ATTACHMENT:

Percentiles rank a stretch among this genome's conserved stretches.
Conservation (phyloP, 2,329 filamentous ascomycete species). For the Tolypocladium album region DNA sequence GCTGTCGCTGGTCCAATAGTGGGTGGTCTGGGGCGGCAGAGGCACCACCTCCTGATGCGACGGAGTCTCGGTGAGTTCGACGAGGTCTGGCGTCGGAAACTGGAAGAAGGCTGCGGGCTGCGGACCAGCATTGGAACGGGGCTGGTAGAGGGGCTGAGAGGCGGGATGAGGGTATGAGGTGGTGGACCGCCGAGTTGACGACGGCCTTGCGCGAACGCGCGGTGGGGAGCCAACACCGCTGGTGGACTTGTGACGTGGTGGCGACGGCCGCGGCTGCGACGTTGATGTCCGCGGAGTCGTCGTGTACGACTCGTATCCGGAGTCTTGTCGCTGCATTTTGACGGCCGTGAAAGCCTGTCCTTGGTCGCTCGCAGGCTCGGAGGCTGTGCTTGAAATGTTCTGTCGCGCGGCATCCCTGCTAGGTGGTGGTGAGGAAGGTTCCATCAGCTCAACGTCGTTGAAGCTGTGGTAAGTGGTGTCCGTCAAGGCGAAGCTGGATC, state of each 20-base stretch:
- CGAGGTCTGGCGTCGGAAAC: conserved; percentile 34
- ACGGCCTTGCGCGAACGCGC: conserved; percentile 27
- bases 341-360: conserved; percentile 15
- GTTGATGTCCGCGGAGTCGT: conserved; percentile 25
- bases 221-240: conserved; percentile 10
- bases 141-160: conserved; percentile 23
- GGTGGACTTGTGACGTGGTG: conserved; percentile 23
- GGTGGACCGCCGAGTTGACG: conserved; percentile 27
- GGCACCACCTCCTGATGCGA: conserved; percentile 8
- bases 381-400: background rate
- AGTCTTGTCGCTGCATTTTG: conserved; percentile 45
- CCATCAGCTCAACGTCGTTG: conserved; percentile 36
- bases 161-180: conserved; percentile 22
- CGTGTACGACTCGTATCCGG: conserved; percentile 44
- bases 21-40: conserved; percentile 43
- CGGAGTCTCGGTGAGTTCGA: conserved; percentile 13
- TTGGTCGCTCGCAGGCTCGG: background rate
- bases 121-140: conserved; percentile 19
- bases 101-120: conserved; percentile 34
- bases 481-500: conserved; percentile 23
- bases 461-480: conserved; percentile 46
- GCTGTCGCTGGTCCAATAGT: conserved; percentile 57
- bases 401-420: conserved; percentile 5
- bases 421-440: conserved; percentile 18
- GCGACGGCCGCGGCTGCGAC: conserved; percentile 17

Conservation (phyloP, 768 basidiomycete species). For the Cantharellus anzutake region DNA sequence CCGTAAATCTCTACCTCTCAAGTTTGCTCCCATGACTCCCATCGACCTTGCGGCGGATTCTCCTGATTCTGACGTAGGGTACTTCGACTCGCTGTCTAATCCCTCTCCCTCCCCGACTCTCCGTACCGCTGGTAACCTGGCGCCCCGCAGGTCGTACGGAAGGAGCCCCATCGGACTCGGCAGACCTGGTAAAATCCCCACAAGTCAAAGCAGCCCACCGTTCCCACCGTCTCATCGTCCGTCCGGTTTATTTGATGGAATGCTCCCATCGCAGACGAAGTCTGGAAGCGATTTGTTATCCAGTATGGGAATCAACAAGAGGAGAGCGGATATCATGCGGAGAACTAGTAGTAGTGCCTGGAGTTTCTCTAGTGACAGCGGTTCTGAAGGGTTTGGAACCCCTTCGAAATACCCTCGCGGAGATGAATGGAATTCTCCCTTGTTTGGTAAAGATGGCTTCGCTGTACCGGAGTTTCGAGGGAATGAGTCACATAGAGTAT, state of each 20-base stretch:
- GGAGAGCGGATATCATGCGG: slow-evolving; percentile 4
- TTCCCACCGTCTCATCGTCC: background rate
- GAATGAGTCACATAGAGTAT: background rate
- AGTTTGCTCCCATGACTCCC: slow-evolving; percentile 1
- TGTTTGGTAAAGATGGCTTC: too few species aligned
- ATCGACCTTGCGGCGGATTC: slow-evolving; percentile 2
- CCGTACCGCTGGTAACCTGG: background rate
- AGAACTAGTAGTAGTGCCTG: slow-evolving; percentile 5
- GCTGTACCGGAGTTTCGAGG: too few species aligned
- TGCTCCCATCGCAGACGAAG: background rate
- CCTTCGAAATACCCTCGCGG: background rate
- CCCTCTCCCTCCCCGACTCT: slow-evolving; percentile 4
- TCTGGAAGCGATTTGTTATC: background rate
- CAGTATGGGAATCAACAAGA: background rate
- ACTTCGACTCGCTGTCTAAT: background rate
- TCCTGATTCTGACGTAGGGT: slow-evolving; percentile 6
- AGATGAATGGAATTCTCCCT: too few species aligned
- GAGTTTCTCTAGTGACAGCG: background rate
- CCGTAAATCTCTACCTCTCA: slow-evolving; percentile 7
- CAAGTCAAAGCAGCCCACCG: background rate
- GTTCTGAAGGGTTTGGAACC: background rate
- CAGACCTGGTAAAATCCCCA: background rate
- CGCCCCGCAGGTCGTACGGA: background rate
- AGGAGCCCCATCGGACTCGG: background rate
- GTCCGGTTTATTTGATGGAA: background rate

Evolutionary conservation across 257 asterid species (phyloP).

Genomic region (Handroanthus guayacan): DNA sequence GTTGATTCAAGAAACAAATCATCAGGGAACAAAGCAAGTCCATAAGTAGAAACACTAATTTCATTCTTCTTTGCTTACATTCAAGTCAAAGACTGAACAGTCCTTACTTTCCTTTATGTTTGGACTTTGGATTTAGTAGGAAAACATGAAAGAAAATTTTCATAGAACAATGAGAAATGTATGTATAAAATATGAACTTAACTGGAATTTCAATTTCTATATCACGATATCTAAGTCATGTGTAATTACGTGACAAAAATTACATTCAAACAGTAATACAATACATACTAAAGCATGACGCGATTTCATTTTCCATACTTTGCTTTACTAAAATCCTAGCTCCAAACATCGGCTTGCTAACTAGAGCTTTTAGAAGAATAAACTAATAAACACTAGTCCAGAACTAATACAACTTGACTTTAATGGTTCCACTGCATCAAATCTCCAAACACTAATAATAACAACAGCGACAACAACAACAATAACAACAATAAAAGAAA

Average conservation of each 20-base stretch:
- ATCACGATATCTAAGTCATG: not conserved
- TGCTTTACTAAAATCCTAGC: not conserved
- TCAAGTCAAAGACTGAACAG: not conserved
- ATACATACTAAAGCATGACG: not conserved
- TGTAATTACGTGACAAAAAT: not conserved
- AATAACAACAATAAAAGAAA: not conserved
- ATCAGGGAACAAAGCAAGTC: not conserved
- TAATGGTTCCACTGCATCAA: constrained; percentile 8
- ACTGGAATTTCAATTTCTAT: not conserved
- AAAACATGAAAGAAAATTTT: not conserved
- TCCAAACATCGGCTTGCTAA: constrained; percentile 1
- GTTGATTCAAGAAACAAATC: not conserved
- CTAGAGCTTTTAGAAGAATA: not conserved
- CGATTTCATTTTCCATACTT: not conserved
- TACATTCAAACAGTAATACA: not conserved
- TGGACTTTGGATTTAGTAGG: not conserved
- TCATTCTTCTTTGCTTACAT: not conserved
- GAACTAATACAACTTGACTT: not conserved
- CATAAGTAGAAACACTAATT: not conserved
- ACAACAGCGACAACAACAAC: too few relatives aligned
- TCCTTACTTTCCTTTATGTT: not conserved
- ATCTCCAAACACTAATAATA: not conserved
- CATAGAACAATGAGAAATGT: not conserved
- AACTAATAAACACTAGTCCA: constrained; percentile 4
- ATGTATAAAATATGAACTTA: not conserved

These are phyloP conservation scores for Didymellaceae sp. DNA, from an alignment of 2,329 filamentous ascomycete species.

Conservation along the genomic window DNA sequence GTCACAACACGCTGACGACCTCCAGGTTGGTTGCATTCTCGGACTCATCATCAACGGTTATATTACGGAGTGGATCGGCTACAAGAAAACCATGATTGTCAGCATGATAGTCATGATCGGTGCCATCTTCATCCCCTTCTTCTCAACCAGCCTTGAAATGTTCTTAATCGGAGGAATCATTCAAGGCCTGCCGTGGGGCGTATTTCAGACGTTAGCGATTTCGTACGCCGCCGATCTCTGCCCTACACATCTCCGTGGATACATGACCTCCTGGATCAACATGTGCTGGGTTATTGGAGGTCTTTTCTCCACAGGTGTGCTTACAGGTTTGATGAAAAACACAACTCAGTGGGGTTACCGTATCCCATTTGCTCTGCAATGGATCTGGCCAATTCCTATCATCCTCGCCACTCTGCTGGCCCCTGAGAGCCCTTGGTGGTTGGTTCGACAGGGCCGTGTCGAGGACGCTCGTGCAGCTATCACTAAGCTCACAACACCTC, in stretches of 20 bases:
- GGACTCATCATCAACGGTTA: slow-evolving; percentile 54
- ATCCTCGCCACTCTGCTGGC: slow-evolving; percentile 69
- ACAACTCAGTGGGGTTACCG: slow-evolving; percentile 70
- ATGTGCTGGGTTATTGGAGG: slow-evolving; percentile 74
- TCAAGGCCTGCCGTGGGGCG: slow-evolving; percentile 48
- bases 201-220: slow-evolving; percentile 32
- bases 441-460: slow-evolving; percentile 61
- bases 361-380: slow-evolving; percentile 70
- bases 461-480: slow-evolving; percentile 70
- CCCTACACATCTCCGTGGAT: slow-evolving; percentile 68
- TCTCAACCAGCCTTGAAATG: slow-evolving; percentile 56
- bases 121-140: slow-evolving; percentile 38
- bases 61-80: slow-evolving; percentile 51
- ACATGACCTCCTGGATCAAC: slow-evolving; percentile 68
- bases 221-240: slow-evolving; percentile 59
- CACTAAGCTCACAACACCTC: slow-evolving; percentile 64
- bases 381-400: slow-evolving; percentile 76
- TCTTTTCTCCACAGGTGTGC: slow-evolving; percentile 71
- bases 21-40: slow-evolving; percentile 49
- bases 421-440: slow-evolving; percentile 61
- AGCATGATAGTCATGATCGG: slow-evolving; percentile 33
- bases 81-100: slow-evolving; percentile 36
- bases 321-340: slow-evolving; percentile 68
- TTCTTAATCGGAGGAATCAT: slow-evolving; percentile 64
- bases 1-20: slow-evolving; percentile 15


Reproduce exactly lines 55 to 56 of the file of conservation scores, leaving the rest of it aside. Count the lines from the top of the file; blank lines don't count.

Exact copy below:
Genomic region (Handroanthus guayacan): DNA sequence GTTGATTCAAGAAACAAATCATCAGGGAACAAAGCAAGTCCATAAGTAGAAACACTAATTTCATTCTTCTTTGCTTACATTCAAGTCAAAGACTGAACAGTCCTTACTTTCCTTTATGTTTGGACTTTGGATTTAGTAGGAAAACATGAAAGAAAATTTTCATAGAACAATGAGAAATGTATGTATAAAATATGAACTTAACTGGAATTTCAATTTCTATATCACGATATCTAAGTCATGTGTAATTACGTGACAAAAATTACATTCAAACAGTAATACAATACATACTAAAGCATGACGCGATTTCATTTTCCATACTTTGCTTTACTAAAATCCTAGCTCCAAACATCGGCTTGCTAACTAGAGCTTTTAGAAGAATAAACTAATAAACACTAGTCCAGAACTAATACAACTTGACTTTAATGGTTCCACTGCATCAAATCTCCAAACACTAATAATAACAACAGCGACAACAACAACAATAACAACAATAAAAGAAA

Average conservation of each 20-base stretch: